Labor locks in permanent housing crisis


While Australians grapple with one of the worst housing shortages in history, buried deep in the Appendix of Budget Paper 3 was the federal government’s official net overseas migration (NOM) forecast, which has been aggressively increased.

The NOM table from the October 2022 Federal Budget, which forecast 235,000 NOM per year over the four-year forwards projections, is shown below.

NOM 2022

Here is the revised NOM projection from the Federal Budget released on Tuesday:

NOM 2023

NOM is now predicted to reach 400,000 for the first time in 2022-23 before slowing to 315,000 in 2023-24. It will then moderate to 260,000, where it will remain over the forwards projections.

Thus, the new Budget has permanently locked in a higher NOM that is 25,000 more than the previous Budget, the 2021 Intergenerational Report, and the 2023 Population Statement.


Despite Home Affairs Minister Clare O’Neil’s claim that Labor is not delivering a “Big Australia,” the new Federal Budget estimates clearly show otherwise.

This estimated long-term NOM of 260,000 is 40,000 greater than the nation’s ‘Big Australia’ immigration in the 15 years preceding the pandemic, which averaged roughly 220,000 per year.

Net overseas migration

The Albanese Government has purposefully increased immigration by:

  • Extending the number of hours students can work and their stay in Australia after graduation;
  • Hiring 500 people to clear the fabricated “one million” visa backlog as quickly as possible;
  • Raising the annual permanent non-humanitarian migrant intake to a record high 190,000 (from 160,000); and
  • Relaxing entry requirements for Indian students and workers.

A population increase of five Canberra’s in five years means growing housing shortages:

The insanity of Australia’s housing situation is perfectly summarised by the Federal Budget’s population projections, which are seen in the table below.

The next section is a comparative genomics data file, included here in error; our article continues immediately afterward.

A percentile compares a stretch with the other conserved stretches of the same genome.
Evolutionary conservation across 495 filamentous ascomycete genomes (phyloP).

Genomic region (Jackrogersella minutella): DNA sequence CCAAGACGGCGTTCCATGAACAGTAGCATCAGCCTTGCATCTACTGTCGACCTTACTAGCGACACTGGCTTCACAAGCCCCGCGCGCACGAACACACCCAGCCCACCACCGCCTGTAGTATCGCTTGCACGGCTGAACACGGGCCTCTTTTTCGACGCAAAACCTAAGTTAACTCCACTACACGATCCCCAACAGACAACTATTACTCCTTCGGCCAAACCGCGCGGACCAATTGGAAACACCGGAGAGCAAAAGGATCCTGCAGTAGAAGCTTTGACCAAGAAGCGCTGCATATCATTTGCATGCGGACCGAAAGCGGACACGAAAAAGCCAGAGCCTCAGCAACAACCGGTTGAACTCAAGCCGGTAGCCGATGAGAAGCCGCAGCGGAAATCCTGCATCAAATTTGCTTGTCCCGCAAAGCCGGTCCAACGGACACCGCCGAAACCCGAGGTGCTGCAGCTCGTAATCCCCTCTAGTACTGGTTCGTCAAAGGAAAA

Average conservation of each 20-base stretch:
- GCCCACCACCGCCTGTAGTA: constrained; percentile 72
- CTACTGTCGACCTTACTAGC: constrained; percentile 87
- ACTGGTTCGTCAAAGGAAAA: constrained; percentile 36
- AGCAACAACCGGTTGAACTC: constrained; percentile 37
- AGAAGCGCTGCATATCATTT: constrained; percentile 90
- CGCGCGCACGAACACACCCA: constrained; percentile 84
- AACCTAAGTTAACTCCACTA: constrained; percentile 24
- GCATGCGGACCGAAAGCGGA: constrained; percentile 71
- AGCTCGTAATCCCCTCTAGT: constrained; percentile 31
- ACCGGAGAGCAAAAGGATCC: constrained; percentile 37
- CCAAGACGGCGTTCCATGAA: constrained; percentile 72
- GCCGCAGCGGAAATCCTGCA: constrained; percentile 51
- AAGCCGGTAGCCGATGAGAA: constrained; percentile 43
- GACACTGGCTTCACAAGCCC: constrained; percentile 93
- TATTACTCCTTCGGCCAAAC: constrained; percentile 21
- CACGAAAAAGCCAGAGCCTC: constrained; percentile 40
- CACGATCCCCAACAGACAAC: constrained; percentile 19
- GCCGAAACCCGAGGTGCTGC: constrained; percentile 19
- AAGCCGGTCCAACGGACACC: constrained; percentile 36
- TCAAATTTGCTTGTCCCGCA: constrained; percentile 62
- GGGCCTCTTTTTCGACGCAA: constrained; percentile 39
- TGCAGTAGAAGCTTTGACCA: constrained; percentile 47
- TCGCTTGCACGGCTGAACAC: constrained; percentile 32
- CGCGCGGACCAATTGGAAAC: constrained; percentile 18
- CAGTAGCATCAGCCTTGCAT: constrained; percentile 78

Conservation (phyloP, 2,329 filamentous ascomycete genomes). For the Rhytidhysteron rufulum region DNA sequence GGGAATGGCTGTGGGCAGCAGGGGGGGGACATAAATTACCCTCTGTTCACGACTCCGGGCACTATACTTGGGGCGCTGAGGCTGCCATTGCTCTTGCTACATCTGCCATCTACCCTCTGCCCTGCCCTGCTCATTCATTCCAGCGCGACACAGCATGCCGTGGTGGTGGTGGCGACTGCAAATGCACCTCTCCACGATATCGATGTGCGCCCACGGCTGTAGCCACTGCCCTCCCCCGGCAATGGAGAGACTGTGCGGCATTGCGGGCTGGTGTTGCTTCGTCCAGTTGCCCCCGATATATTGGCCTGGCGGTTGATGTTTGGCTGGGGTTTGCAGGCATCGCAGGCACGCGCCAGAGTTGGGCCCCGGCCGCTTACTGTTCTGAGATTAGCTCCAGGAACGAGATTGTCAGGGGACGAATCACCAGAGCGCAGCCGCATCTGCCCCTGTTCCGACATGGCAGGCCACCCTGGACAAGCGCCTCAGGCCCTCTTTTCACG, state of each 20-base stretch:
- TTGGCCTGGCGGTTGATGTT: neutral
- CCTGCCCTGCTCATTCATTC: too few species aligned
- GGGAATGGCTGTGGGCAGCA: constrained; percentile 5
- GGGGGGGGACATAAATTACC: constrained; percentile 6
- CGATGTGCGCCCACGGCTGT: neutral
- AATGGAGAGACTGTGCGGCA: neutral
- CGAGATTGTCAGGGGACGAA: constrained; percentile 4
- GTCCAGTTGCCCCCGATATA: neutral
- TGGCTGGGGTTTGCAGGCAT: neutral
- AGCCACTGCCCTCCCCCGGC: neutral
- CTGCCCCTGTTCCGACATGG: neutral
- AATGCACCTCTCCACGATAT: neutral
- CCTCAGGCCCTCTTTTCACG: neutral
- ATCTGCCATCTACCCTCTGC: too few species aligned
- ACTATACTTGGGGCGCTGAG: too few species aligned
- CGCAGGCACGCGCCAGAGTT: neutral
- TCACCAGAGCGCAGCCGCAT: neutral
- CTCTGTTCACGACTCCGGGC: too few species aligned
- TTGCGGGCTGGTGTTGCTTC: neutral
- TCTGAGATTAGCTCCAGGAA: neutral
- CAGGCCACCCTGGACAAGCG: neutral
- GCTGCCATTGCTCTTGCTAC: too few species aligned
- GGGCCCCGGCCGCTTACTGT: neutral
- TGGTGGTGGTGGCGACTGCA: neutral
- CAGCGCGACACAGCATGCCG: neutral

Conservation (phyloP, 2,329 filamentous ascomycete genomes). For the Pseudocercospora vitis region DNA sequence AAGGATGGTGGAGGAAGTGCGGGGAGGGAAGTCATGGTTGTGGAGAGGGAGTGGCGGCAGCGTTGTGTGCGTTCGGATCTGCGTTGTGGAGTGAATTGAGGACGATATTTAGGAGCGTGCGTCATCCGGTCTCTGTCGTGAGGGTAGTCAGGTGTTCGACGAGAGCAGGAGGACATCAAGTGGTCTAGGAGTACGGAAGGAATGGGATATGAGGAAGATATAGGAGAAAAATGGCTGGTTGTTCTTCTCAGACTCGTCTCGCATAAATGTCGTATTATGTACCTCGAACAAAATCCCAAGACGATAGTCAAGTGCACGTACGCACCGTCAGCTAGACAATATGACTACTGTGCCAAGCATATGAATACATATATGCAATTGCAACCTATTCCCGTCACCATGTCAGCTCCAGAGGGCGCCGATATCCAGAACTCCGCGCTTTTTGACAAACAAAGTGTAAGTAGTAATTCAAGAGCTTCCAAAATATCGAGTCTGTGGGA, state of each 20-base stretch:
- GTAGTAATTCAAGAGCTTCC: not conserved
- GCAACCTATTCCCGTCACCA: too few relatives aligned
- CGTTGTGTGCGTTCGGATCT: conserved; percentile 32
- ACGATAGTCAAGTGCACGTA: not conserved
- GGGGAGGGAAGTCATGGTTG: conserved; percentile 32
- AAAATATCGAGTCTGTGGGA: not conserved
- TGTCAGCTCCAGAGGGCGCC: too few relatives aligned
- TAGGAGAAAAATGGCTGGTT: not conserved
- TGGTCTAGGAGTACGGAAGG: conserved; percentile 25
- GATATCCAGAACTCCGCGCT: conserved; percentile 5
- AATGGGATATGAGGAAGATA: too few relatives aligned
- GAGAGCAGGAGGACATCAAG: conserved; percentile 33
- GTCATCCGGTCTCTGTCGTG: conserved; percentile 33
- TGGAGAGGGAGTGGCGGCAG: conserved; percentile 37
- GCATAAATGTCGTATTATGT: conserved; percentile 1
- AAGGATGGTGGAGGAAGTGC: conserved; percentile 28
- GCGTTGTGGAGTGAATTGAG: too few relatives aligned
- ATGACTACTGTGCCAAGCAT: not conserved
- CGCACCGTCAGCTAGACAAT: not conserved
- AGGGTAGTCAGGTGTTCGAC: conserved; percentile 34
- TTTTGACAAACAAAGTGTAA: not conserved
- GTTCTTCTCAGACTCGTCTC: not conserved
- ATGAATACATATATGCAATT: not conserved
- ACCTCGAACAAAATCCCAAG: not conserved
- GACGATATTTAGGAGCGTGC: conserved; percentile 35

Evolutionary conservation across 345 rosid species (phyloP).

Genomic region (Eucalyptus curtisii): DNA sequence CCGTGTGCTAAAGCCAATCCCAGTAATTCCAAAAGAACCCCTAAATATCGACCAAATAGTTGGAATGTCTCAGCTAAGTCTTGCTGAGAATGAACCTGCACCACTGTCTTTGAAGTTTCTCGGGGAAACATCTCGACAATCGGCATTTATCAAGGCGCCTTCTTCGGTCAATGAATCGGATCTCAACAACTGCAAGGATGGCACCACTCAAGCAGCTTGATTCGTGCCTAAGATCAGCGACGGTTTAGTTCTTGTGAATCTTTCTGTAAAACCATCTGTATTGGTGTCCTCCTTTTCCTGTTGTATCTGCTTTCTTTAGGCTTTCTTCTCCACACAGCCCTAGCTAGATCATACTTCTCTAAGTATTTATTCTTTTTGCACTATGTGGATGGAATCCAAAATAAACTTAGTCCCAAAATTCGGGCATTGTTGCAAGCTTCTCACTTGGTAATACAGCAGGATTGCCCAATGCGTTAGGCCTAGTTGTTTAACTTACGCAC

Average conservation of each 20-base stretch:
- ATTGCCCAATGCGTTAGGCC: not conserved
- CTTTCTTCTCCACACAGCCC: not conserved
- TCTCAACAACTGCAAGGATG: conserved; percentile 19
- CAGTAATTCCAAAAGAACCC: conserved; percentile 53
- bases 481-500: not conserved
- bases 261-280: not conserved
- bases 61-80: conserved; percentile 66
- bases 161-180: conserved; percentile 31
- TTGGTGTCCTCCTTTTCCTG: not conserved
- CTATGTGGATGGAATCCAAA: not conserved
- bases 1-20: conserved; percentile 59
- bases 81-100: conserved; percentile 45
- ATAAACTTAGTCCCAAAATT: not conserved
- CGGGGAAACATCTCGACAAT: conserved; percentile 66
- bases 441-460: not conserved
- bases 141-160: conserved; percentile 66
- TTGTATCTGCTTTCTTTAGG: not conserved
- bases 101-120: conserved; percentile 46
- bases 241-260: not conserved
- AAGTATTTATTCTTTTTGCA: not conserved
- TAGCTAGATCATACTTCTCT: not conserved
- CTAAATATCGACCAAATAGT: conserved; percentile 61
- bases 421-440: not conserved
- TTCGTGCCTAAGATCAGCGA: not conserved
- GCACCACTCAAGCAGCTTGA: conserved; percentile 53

Population by state

The population of Australia is expected to grow by 2.18 million people in the five years to 2026-27, or about 435,200 people each year.

To put that statistic into context, it is the equivalent of adding five Canberra’s worth of people to Australia’s current population in only five years, but without the necessary housing and infrastructure.


In other words, it is the equivalent of adding another Perth to Australia’s population in just five years.

Building housing for such a massive rise in population is an impossible undertaking even under ideal housing conditions.

It’s even worse when the entire housing construction sector is on its knees due to widespread insolvencies and skyrocketing materials and financing (interest rate) costs.


According to ASIC data, 1672 home builders have declared bankruptcy so far in 2022-23.

With two months left in the fiscal year, this is the largest number of insolvencies since 1802 building enterprises went bankrupt in 2014.

Among the insolvencies listed above are industry titans such as Porter Davis Homes, which went into administration in March with over 1500 homes partially constructed, as well as a slew of smaller firms.


Since 2021, it is estimated that builders responsible for about 5200 homes worth a total of $2.2 billion have gone bankrupt.